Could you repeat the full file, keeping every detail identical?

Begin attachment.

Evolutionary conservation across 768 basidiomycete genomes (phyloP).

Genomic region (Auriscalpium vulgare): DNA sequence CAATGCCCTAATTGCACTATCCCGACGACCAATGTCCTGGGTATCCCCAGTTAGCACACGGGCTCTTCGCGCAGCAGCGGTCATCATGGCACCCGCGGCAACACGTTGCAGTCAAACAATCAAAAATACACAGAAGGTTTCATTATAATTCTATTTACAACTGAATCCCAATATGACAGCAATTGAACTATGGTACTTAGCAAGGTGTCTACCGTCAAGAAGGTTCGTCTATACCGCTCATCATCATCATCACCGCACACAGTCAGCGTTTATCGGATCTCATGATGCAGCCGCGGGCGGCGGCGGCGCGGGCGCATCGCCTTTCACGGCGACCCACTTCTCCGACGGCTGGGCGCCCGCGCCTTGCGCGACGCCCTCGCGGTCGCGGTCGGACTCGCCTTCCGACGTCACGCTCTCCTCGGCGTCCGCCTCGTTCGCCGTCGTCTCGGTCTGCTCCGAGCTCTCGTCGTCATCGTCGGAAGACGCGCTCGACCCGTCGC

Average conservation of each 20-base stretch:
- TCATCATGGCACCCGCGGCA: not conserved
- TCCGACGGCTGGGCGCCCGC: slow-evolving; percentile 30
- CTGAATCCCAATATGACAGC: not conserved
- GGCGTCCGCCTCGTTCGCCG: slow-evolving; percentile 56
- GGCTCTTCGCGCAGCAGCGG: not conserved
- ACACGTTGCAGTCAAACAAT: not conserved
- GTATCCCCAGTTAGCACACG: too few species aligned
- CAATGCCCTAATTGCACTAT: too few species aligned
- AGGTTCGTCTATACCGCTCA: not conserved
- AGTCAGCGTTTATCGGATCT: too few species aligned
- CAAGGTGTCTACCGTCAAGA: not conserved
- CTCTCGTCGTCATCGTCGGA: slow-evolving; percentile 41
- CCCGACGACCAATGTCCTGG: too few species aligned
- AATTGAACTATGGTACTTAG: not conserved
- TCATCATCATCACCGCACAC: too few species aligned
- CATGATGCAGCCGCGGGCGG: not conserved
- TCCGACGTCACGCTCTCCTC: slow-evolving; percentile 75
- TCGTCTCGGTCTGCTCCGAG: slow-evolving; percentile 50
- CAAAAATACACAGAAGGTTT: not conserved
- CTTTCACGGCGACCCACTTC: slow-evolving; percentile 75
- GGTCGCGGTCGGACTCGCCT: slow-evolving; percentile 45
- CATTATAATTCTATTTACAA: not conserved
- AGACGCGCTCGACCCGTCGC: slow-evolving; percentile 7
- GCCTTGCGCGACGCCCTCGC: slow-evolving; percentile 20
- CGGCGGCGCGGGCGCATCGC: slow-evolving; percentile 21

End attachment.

Evolutionary conservation across 768 basidiomycete genomes (phyloP).

Genomic region (Auriscalpium vulgare): DNA sequence CAATGCCCTAATTGCACTATCCCGACGACCAATGTCCTGGGTATCCCCAGTTAGCACACGGGCTCTTCGCGCAGCAGCGGTCATCATGGCACCCGCGGCAACACGTTGCAGTCAAACAATCAAAAATACACAGAAGGTTTCATTATAATTCTATTTACAACTGAATCCCAATATGACAGCAATTGAACTATGGTACTTAGCAAGGTGTCTACCGTCAAGAAGGTTCGTCTATACCGCTCATCATCATCATCACCGCACACAGTCAGCGTTTATCGGATCTCATGATGCAGCCGCGGGCGGCGGCGGCGCGGGCGCATCGCCTTTCACGGCGACCCACTTCTCCGACGGCTGGGCGCCCGCGCCTTGCGCGACGCCCTCGCGGTCGCGGTCGGACTCGCCTTCCGACGTCACGCTCTCCTCGGCGTCCGCCTCGTTCGCCGTCGTCTCGGTCTGCTCCGAGCTCTCGTCGTCATCGTCGGAAGACGCGCTCGACCCGTCGC

Average conservation of each 20-base stretch:
- TCATCATGGCACCCGCGGCA: not conserved
- TCCGACGGCTGGGCGCCCGC: slow-evolving; percentile 30
- CTGAATCCCAATATGACAGC: not conserved
- GGCGTCCGCCTCGTTCGCCG: slow-evolving; percentile 56
- GGCTCTTCGCGCAGCAGCGG: not conserved
- ACACGTTGCAGTCAAACAAT: not conserved
- GTATCCCCAGTTAGCACACG: too few species aligned
- CAATGCCCTAATTGCACTAT: too few species aligned
- AGGTTCGTCTATACCGCTCA: not conserved
- AGTCAGCGTTTATCGGATCT: too few species aligned
- CAAGGTGTCTACCGTCAAGA: not conserved
- CTCTCGTCGTCATCGTCGGA: slow-evolving; percentile 41
- CCCGACGACCAATGTCCTGG: too few species aligned
- AATTGAACTATGGTACTTAG: not conserved
- TCATCATCATCACCGCACAC: too few species aligned
- CATGATGCAGCCGCGGGCGG: not conserved
- TCCGACGTCACGCTCTCCTC: slow-evolving; percentile 75
- TCGTCTCGGTCTGCTCCGAG: slow-evolving; percentile 50
- CAAAAATACACAGAAGGTTT: not conserved
- CTTTCACGGCGACCCACTTC: slow-evolving; percentile 75
- GGTCGCGGTCGGACTCGCCT: slow-evolving; percentile 45
- CATTATAATTCTATTTACAA: not conserved
- AGACGCGCTCGACCCGTCGC: slow-evolving; percentile 7
- GCCTTGCGCGACGCCCTCGC: slow-evolving; percentile 20
- CGGCGGCGCGGGCGCATCGC: slow-evolving; percentile 21